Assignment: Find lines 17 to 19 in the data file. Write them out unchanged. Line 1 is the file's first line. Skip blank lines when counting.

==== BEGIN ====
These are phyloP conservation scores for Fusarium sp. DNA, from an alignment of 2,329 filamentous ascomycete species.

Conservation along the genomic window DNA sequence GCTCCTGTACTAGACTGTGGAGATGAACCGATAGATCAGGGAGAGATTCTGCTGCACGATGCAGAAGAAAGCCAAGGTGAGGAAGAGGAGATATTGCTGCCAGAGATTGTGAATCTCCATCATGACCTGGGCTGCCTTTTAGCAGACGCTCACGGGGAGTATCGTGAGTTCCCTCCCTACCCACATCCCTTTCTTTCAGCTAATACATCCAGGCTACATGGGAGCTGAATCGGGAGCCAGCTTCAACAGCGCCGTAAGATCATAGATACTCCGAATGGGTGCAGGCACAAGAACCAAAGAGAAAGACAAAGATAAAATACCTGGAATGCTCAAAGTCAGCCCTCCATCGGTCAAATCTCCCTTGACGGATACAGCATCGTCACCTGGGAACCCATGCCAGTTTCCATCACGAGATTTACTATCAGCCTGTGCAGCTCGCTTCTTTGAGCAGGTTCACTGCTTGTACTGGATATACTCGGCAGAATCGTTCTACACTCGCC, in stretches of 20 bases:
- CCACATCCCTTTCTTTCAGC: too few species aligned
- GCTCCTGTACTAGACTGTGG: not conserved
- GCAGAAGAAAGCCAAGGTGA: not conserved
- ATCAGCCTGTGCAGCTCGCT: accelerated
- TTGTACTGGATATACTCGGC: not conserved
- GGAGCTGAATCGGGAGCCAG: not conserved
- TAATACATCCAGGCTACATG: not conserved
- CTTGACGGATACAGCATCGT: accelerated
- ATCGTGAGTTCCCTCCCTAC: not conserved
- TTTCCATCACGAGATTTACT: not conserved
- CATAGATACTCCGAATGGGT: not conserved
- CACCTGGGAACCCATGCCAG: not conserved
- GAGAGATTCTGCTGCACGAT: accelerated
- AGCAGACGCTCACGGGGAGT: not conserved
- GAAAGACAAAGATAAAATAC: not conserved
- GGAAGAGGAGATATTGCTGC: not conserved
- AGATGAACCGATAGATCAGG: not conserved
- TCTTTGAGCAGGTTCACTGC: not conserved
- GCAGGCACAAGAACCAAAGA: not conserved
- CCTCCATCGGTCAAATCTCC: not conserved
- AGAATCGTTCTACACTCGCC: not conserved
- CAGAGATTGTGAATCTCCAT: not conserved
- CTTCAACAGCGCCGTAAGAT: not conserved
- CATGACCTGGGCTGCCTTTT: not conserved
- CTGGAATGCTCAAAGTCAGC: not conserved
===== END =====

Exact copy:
- GAAAGACAAAGATAAAATAC: not conserved
- GGAAGAGGAGATATTGCTGC: not conserved
- AGATGAACCGATAGATCAGG: not conserved